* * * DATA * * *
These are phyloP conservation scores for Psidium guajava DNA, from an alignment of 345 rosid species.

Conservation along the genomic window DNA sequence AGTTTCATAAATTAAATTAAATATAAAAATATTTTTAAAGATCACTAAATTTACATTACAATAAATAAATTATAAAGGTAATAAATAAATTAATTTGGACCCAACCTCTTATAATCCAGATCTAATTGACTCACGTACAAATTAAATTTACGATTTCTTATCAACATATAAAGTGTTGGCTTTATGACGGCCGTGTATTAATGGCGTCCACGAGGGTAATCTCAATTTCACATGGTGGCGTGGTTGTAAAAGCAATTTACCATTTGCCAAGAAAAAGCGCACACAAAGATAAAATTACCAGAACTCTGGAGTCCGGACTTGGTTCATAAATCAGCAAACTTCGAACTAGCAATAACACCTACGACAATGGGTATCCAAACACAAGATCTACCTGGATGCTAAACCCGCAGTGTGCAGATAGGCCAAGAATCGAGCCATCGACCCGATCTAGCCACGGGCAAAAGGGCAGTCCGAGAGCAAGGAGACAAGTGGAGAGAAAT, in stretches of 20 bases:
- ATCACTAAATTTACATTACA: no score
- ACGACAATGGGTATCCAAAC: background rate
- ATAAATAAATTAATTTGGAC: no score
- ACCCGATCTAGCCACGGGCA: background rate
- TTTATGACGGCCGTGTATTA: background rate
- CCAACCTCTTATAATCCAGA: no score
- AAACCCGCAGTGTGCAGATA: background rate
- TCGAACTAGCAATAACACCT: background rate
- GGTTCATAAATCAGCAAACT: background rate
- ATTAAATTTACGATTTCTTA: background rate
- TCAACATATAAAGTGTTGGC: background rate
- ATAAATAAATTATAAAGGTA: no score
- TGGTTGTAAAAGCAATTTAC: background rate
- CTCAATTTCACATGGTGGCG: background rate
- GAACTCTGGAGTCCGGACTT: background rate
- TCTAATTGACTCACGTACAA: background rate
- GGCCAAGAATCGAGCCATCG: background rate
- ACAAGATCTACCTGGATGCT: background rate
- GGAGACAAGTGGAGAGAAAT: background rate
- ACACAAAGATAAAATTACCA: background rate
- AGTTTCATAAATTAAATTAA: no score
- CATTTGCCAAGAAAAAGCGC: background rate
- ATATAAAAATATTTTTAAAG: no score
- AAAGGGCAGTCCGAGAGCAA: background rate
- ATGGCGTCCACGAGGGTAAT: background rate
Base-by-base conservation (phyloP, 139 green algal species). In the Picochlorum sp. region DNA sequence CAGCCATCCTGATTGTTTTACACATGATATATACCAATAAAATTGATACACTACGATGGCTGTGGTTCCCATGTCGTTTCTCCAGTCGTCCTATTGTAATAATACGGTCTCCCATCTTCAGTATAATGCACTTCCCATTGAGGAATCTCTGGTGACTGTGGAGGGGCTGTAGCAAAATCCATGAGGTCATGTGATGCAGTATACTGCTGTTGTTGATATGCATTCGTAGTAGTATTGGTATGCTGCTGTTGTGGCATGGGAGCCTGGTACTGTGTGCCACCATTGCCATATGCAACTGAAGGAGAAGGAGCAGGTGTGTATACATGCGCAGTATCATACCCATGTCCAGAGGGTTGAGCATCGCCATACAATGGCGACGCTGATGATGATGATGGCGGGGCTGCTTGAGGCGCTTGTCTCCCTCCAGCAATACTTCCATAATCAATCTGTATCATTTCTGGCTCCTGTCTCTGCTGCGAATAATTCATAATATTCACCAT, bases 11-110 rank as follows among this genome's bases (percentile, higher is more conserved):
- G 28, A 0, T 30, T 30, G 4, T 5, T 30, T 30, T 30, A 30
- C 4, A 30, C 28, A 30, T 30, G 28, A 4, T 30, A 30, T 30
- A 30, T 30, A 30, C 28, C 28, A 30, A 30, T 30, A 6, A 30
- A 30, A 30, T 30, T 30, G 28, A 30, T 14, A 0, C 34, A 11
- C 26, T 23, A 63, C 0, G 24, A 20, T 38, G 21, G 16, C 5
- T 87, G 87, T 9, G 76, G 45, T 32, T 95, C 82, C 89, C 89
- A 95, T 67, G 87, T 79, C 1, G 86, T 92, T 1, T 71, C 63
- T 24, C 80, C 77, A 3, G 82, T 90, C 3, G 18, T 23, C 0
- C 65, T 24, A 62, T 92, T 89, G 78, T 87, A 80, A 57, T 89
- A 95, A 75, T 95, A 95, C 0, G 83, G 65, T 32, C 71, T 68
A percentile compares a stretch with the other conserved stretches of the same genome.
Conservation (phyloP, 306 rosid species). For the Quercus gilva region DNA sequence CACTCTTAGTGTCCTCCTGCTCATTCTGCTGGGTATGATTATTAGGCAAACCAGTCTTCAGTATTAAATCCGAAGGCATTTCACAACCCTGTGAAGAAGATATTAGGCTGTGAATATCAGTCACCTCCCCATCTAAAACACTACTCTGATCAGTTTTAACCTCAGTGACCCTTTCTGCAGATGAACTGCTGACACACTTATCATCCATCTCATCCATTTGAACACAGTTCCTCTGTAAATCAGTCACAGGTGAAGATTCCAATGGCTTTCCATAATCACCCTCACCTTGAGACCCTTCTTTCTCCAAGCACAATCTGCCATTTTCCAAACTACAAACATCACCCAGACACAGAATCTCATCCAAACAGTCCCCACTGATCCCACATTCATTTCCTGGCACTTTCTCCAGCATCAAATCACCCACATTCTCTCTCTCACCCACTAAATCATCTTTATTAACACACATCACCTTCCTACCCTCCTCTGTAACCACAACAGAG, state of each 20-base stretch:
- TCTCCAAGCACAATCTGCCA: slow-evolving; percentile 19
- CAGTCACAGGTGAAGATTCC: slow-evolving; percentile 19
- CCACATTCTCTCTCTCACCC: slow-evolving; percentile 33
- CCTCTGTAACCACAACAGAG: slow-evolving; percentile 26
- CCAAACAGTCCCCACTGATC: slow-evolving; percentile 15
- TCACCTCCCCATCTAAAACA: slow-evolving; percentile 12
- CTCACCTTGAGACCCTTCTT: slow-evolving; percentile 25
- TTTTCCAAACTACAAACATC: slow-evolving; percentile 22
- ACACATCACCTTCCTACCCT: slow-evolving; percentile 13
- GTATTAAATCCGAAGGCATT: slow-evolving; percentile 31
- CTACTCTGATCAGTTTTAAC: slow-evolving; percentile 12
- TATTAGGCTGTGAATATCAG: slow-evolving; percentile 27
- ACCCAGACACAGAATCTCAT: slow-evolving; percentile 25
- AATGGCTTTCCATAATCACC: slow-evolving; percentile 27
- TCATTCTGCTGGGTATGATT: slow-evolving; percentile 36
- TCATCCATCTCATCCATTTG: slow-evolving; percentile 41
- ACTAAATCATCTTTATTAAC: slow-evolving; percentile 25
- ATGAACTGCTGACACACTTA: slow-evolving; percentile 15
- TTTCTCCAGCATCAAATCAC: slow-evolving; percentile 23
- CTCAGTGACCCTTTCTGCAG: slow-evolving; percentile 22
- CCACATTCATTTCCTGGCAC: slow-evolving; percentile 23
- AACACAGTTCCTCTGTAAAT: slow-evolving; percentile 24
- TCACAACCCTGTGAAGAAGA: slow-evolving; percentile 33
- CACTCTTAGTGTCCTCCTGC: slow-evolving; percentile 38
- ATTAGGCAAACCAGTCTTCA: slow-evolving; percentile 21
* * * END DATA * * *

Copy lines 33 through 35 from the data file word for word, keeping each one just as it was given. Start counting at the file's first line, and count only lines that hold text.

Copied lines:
- C 26, T 23, A 63, C 0, G 24, A 20, T 38, G 21, G 16, C 5
- T 87, G 87, T 9, G 76, G 45, T 32, T 95, C 82, C 89, C 89
- A 95, T 67, G 87, T 79, C 1, G 86, T 92, T 1, T 71, C 63